db.connection.pool.numActive.value

  • The latest measure of the number of active connections in the database connection pool

com.atlassian.jira:type=metrics,
category00=db,category01=connection,
category02=pool,category02=numIdle,
name=statistics

db.connection.pool.numIdle.statistics

  • Agregated statistics of the number of idle connections in the database connection pool since the last restart

com.atlassian.jira:type=metrics,
category00=db,category01=connection,
category02=pool,category02=numIdle,
name=value

db.connection.pool.numIdle.value

  • The latest measure of the number of idle connections in the database connection pool

com.atlassian.jira:type=metrics,
category00=db,category01=connection,
category02=state,name=value

db.connection.state.value

  • The latest indicator of the state of the connection to the database

Disabling the IPD

The IPD is enabled by default. To disable it:

  1. Go to <JIRA_URL>/secure/admin/SiteDarkFeatures!default.jspa, where <JIRA_URL> is the base URL of your Jira instance.
  2. In the Enable dark feature text area, enter com.atlassian.jira.in.product.diagnostics.disabled. Select Add. Learn how to manage dark features
    1. To re-enable the IPD, in the Site Wide Dark Features panel, find com.atlassian.jira.in.product.diagnostics.disabled and select Disable.

Log formatting

Writing to atlassian-jira-ipd-monitoring.log is done via log4j. Its configuration is managed in log4j.properties.

#####################################################
# In-product diagnostics monitoring logging
#####################################################

log4j.appender.ipd=com.atlassian.jira.logging.JiraHomeAppender
log4j.appender.ipd.File=atlassian-jira-ipd-monitoring.log
log4j.appender.ipd.MaxFileSize=20480KB
log4j.appender.ipd.MaxBackupIndex=5
log4j.appender.ipd.layout=com.atlassian.logging.log4j.NewLineIndentingFilteringPatternLayout
log4j.appender.ipd.layout.ConversionPattern=%d %m%n

log4j.logger.ipd-monitoring = INFO, filelog
log4j.additivity.ipd-monitoring = false
log4j.logger.ipd-monitoring-data-logger = INFO, ipd
log4j.additivity.ipd-monitoring-data-logger = false

Log contents

By default, a concise set of data is included in each log entry. An extended set of data can be logged by enabling the com.atlassian.jira.in.product.diagnostics.extended.logging feature flag.

To enable the extended data:

  1. Go to <JIRA_URL>/secure/admin/SiteDarkFeatures!default.jspa, where <JIRA_URL> is the base URL of your Jira instance.
  2. In the Enable dark feature text area, enter com.atlassian.jira.in.product.diagnostics.extended.logging.enabled. Select AddLearn how to manage dark features
    1. To disable the extended data, in the Site Wide Dark Features panel, find com.atlassian.jira.in.product.diagnostics.extended.logging.enabled and select Disable.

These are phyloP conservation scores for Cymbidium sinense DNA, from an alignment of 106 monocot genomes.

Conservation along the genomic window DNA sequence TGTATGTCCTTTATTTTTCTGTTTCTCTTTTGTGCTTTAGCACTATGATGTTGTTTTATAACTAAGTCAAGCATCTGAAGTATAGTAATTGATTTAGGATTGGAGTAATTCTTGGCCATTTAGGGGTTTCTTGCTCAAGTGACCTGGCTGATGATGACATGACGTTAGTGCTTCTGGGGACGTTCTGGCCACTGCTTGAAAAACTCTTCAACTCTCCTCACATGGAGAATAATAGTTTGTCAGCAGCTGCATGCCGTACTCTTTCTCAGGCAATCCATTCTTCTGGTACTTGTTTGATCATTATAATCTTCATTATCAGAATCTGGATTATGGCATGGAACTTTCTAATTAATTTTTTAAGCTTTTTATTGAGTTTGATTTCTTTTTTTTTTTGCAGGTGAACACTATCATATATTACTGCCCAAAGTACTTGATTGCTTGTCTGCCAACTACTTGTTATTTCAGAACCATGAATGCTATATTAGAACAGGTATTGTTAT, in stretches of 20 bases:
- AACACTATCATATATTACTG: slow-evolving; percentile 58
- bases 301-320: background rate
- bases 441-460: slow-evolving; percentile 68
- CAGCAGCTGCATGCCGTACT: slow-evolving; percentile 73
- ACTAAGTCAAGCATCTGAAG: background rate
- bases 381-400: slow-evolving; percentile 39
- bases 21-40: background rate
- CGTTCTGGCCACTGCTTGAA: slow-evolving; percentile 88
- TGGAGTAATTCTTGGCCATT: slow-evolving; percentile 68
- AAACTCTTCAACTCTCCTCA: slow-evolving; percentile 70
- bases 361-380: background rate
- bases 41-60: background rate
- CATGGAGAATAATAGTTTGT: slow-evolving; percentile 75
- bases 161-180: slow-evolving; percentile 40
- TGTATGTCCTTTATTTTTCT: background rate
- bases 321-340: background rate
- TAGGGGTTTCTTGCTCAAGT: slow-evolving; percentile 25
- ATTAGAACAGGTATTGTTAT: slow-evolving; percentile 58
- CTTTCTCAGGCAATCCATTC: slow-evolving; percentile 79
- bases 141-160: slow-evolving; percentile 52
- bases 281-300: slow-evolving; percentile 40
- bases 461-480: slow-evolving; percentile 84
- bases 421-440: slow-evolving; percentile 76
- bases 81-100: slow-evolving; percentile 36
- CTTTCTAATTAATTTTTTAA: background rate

In the following tables, see the structures of the concise vs extended logging formats.

Concise data

MBean Type

Properties

Attributes

Counter

timestamp

label

attributes

_count

Value

_value

Statistics

_99thPercentile

_max

_min

_mean

See the example of the concise log line format
2022-09-06 18:37:48,011 IPDMONITORING {"timestamp":"1662453468","label":"DB.CONNECTION.LATENCY.STATISTICS","attributes":{"_mean":"6.704470250010645E-25","_max":"1.0","_99thPercentile":"0.0","_min":"0.0"}}


Extended data

MBean Type

Properties

Attributes

Counter

timestamp

label

attributes

objectName

_count

_fifteenMinuteRate

_fiveMinuteRate

_meanRate

_oneMinuteRate

_rateUnit

Value

_value

_number

Statistics

_50thPercentile

_75thPercentile

_95thPercentile

_98thPercentile

_99thPercentile

_999thPercentile

_count

_min

_max

_mean

_stdDev

_durationUnit

_fifteenMinuteRate

_fiveMinuteRate

_meanRate

_oneMinuteRate

_rateUnit

See the example of the extended log line format
2022-09-06 18:38:48,015 IPDMONITORING {"timestamp":"1662453528","label":
"DB.CONNECTION.LATENCY.STATISTICS","objectName":
"com.atlassian.jira:category00\u003ddb,category01\u003dconnection,category02\
u003dlatency,name\u003dstatistics,type\u003dmetrics",
"attributes":{"_oneMinuteRate":"0.02012497818617073","_50thPercentile":"0.0",
"_mean":"1.9379304604014412E-25","_max":"1.0","_stdDev":"4.40219315841711E-13",
"_98thPercentile":"0.0","_meanRate":"0.003612560785169162","_rateUnit":
"events/second","_99thPercentile":"0.0","_count":"16","_durationUnit":
"milliseconds","_75thPercentile":"0.0","_fiveMinuteRate":
"0.005912972095043379","_fifteenMinuteRate":"0.0037696657500141968",
"_999thPercentile":"0.0","_95thPercentile":"0.0","_min":"0.0"}}

Processing properties

  • JMX logging polling interval is set to 60 seconds and can't be modified.

  • Log file polling interval is set to 60 seconds and can be changed by using the system property jira.diagnostics.ipdlog.poll.seconds.

  • By default, the JMX values are polled and written to atlassian-jira-ipd-monitoring.log.

Last modified on Jan 16, 2023